In the wake of the inquiry into North Korea’s Human Rights Abuses published in February 2014 by the United Nations Human Rights Council, there has been a large global focus on the abuses of human rights by the rogue state. The inquiry, which compares the North Korean regime to that of Nazi Germany (Kirby, Darusman, and Biserko, 2014), has generated widespread global discussion about the conditions within the totalitarian state, and for the international community it is difficult to dismiss the considerable injustices that the Democratic People’s Republic of Korea’s (DPRKs) citizens are suffering under the current North Korean regime.
North Korea is a state frozen in time, devoid ...view middle of the document...
Realism and what the main state actors have to gain
The UN Inquiry and Chinese National Interest
Though there has been questioning over whether the People’s Republic of China will continue to back the Democratic People’s Republic of Korea (Maass, 2012. pp101) (Chung and Choi, 2012. pp243) (Taylor, 2013. pp85), there has been no indication that there will be a change in the Chinese national interest in regards to North Korea; that of no regime change for the DPRK (Guo and Wang, 2013). China is the DPRK’s only patron state and powerful ally (Taylor, 2013. pp85), and China does not stand to benefit from any regime change for a number of reasons. Beyond the D.P.R.K. serving as an excellent buffer state between China and the U.S. forces in the R.O.K., in the past China has been able to work as a mediator between Washington and Pyongyang, with North Korea serving as an excellent mechanism to help China deflect U.S. pressure on certain issues (Bajoria and Xu, 2014). It is also understood that any economic or political dislocation in the could cause a massive influx of North Korean refugees into China through their shared land boarders, as the area around the DMZ is too heavily militarized to safely cross into South Korea (Taylor, 2013. pp86)(Bajoria and Xu, 2014). Any process of unification of the two Koreas would not be optimal for the People’s Liberation Army, as the unification process would produce a flood of unwanted American military personal in the East Asian region (Taylor, 2013. pp87). Despite the numerous reasons for the Chinese interest to be against a regime change, the nature of the Chinese-North Korean alliance can be determined simply by their similar stances towards the United States and the Republic of Korea (Dwivedi, 2012. pp 95) and so “no action by China should be ruled out where North Korea is concerned” (Scobell, 2008. pp4). If Beijing believed the unification of the Koreas to be more beneficial to its national interest, China would not hesitate to let Pyongyang fail (Scobell, 2008. pp13).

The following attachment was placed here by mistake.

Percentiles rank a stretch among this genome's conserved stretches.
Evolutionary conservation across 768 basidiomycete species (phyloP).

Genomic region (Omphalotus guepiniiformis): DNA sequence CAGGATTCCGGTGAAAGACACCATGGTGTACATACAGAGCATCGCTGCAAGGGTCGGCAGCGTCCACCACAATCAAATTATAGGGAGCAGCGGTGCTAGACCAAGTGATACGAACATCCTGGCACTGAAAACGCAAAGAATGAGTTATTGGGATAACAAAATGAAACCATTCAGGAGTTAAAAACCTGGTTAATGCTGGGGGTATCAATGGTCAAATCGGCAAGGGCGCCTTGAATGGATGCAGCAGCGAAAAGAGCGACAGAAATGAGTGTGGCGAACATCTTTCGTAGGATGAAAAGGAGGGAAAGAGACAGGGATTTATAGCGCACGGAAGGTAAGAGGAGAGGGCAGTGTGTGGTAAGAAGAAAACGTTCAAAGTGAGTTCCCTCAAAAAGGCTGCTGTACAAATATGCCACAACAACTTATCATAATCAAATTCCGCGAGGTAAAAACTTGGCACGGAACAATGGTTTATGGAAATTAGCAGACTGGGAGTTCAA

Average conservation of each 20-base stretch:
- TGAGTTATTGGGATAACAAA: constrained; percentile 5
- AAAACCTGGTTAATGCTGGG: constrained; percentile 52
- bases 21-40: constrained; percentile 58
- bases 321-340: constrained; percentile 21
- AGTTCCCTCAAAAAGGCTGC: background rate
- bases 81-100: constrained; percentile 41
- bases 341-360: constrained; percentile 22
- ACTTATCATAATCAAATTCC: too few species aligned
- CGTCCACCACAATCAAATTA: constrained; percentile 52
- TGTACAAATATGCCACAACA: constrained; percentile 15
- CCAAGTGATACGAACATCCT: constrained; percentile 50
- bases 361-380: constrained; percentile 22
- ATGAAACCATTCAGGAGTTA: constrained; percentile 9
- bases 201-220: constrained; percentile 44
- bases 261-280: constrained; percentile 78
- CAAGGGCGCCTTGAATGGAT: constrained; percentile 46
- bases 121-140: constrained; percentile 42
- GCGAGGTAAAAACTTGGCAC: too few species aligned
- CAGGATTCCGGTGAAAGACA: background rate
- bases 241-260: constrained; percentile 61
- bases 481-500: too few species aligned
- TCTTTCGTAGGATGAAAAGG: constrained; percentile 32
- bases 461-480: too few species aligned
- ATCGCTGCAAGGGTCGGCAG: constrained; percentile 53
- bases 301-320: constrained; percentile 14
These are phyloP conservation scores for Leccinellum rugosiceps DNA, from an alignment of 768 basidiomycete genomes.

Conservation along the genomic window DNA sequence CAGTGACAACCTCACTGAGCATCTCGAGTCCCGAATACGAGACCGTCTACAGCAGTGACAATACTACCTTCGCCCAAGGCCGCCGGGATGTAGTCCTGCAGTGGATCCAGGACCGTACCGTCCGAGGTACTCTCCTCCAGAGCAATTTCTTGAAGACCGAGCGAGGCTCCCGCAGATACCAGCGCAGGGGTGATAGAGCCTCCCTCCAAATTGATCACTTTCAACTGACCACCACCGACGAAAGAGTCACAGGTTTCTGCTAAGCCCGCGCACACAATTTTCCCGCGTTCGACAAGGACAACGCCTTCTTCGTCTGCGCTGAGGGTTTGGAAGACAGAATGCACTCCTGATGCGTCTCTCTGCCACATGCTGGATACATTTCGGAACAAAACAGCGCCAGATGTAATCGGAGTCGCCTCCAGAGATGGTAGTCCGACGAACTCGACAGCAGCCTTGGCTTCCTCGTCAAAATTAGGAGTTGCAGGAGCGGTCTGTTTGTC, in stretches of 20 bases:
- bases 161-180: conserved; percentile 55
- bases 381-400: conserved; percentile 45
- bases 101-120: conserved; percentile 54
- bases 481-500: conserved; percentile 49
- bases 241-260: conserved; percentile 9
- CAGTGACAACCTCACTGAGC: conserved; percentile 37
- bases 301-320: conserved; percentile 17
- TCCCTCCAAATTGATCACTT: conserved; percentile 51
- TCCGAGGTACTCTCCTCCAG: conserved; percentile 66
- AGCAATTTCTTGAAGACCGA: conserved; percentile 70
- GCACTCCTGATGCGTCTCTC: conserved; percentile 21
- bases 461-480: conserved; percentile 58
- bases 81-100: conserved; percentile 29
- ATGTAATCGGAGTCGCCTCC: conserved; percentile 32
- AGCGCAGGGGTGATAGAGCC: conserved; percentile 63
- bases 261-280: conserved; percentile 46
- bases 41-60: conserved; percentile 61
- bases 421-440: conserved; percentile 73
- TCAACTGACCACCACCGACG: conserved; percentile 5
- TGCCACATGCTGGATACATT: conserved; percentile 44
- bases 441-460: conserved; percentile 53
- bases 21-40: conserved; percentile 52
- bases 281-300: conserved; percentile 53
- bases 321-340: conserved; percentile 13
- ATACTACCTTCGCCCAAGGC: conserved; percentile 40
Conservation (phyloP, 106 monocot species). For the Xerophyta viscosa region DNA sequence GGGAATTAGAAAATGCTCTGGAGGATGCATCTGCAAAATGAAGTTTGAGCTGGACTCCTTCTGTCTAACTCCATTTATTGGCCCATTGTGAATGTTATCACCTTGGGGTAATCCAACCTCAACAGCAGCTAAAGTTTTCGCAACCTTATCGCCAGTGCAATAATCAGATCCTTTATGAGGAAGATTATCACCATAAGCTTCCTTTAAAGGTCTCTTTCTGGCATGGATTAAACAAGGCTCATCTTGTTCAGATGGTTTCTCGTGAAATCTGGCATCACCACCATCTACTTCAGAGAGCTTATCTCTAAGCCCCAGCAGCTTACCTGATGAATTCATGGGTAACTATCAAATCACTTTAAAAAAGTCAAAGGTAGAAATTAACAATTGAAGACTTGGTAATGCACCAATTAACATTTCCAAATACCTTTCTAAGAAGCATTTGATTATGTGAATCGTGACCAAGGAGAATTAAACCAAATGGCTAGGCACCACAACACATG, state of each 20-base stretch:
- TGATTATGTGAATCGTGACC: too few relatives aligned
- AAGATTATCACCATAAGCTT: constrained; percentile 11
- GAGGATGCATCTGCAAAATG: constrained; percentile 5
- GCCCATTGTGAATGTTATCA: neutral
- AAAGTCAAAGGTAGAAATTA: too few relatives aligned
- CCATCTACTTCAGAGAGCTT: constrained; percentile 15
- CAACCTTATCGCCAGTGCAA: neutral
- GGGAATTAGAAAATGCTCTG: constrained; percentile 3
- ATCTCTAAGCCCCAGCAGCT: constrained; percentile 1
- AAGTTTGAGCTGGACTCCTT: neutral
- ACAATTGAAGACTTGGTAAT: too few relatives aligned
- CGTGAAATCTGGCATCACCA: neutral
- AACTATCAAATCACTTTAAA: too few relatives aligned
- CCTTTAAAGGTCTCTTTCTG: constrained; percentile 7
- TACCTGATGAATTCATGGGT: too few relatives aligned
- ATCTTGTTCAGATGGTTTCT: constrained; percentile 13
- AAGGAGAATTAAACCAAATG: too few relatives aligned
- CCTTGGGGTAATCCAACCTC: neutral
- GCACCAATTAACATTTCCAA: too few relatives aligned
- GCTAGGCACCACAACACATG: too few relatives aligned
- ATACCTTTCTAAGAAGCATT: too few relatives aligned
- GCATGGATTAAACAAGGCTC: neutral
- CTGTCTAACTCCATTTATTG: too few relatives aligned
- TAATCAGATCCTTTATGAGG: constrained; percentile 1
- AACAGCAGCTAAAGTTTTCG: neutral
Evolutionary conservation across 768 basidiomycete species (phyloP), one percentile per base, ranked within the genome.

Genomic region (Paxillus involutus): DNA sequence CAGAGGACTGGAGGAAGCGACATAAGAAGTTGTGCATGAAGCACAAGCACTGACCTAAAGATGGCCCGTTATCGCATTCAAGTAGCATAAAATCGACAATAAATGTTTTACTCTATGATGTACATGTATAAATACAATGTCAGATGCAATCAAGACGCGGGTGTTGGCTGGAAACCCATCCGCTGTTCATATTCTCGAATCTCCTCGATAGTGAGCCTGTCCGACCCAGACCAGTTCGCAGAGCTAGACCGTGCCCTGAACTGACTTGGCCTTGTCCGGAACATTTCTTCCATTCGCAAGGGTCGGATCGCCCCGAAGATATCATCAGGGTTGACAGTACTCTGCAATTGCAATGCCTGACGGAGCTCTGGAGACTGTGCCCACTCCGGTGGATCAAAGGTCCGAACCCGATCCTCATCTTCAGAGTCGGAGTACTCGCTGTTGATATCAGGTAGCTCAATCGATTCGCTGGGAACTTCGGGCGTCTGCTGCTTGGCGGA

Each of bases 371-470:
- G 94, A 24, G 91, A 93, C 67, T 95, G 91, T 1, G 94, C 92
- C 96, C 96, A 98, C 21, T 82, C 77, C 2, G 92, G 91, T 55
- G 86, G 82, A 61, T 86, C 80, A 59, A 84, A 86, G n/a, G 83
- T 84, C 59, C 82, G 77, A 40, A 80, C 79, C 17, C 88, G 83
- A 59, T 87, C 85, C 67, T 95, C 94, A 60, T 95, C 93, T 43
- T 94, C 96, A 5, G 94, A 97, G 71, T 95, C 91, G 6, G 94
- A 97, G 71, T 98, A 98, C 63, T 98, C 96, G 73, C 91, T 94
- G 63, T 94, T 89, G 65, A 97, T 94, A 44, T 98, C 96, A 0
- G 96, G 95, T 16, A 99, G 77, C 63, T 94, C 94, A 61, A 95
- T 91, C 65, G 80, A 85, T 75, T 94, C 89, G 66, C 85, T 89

As with many global powers, the People’s Republic of China has responded to the United Nations Human Rights inquiry, however unlike other states, China criticized the Inquiry, labeling the report “unreasonable criticism” (Mullany and Cumming-Bruce, 2014). In the response from Chinese Foreign Ministry Spokeswoman, Hua Chunying, stated that, “policing human rights issues is not conducive toward improving a country’s human rights” (Mullany and Cumming-Bruce, 2014). If this statement is correct, the inquiry will serve the Chinese National Interest only to the extent that no change will arise from the report.
Democratic People’s Republic of Korea and their national interest
Unlike its Northeastern Asian counterparts, the Democratic People’s Republic of Korea’s economy is bleak, and one of the main ways the North Korean government attempts to counter this and to help insure the states survival is to acquire foreign aid. Manipulation of foreign...